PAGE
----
We all know sales is a critical part of our jobs. We may attend seminars on perfecting our approaches. We read articles on converting more prospects. We focus on doing everything we can to bring in more clients. But it’s easy to forget that improving our sales may be as much about breaking bad habits as it is about forming good ones. Here’s a list of things we should all try to eliminate from our sales pitches.
1. Focusing on yourself. You need the sale. Your company needs the sale. But your needs are completely irrelevant to your customers. Rather than focusing on your need for revenue, try focusing on how your product will make a difference to your customers. Pitch based on your value to your clients, and you’re far more likely to land that sale.
2. Talking too much. Sure, your company is amazing. Yes, you’re the best. But if you’re prattling on about features and benefits without bothering to size up your customers’ needs, you’re missing out on the opportunity to find out what matters most to them. Ask questions. Listen to the answers. Your prospect will tell you everything you need to know to make the sale…but you have to be listening in order to hear it.
3. Overselling. The best recipe for satisfied clients is to underpromise and to overdeliver. If you guarantee your service is the best anywhere on the planet, then you’re setting the bar pretty darn high. Odds are good that your clients will be disappointed. You can’t exceed expectations if they’re unrealistically high.
4. Pitching the wrong person. It doesn’t matter how brilliant and persuasive you are if you’re not in front of the decision maker. Identify the person who’s authorized to make purchases and save your pitch for when it will actually matter.
5. Speaking the wrong language. I’m not talking about Spanish or English here. I’m talking about the particular lingo that signals you’re an insider, that you share the values that matter to your customers. Language is one of the ways we distinguish ourselves as belonging, and nothing signals inauthenticity more than trying and failing to sound like someone you’re not. Take the time to learn about your customers and learn to speak the language they want to hear.
6. Failing to follow through. Making a sale depends on earning your prospect’s trust. If you miss an appointment, fail to return a call, or ignore emails, you’re sending the message that when it comes down to it, you’re untrustworthy. If your clients think your sales pitch is all talk and no substance, they’re not going to part with their hard earned dollars.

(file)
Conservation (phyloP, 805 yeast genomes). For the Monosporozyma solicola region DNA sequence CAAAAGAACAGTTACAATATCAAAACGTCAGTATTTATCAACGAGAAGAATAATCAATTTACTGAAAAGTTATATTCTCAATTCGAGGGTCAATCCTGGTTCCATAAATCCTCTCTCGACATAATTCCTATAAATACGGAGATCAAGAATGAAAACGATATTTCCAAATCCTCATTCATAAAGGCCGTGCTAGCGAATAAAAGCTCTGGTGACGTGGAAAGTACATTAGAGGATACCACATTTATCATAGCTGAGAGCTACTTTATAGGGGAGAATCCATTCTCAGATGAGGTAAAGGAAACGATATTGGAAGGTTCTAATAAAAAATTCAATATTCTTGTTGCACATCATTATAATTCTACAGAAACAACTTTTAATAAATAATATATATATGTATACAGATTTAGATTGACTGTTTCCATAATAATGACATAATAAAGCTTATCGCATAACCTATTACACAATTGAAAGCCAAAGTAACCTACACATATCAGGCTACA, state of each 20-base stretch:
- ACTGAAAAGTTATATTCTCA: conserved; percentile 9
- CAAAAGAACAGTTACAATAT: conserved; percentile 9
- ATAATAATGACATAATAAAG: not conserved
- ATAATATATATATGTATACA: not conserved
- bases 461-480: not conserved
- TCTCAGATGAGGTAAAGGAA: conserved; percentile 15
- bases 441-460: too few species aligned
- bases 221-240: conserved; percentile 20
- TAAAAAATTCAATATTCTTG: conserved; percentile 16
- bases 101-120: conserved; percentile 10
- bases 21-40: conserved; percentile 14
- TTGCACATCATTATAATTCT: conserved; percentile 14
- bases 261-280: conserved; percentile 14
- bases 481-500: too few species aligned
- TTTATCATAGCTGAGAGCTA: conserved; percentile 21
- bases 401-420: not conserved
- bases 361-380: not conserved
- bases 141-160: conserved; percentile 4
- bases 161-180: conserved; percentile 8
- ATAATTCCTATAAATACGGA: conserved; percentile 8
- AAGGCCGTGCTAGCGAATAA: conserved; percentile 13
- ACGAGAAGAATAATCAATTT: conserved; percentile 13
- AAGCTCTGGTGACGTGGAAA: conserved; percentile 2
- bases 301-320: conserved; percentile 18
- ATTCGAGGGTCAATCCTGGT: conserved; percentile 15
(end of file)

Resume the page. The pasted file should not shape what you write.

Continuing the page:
7. Being desperate. Now there may be times when you really do desperately need to make a sale, but it’s vital that your clients never see it. Success breeds success, and if prospects sense that your business isn’t thriving, they may question what’s wrong. You want to convey confidence and competence, even if you are strapped for cash.
Selling can be difficult, no two ways about it. Listen more than you talk, keep your focus on your clients’ needs, and for goodness’ sake, get out of your own way! Don’t let mistakes sabotage your sale.
Mike Michalowicz (pronounced mi-KAL-o-wits) started his first business at the age of 24, moving his young family to the only safe place he could afford – a retirement building. With no experience, no contacts and no savings he systematically bootstrapped a multi-million dollar business. Then he did it again. And again. Now he is doing it for other entrepreneurs. Mike is the CEO of Provendus Group, a consulting firm that ignites explosive growth in companies that have plateaued; is a former small business columnist for The Wall Street Journal; is MSNBC’s business make-over expert; is a keynote speaker on entrepreneurship; and is the author of the cult classic book, The Toilet Paper Entrepreneur. His newest book, The Pumpkin Plan has already been called “the next E-myth!”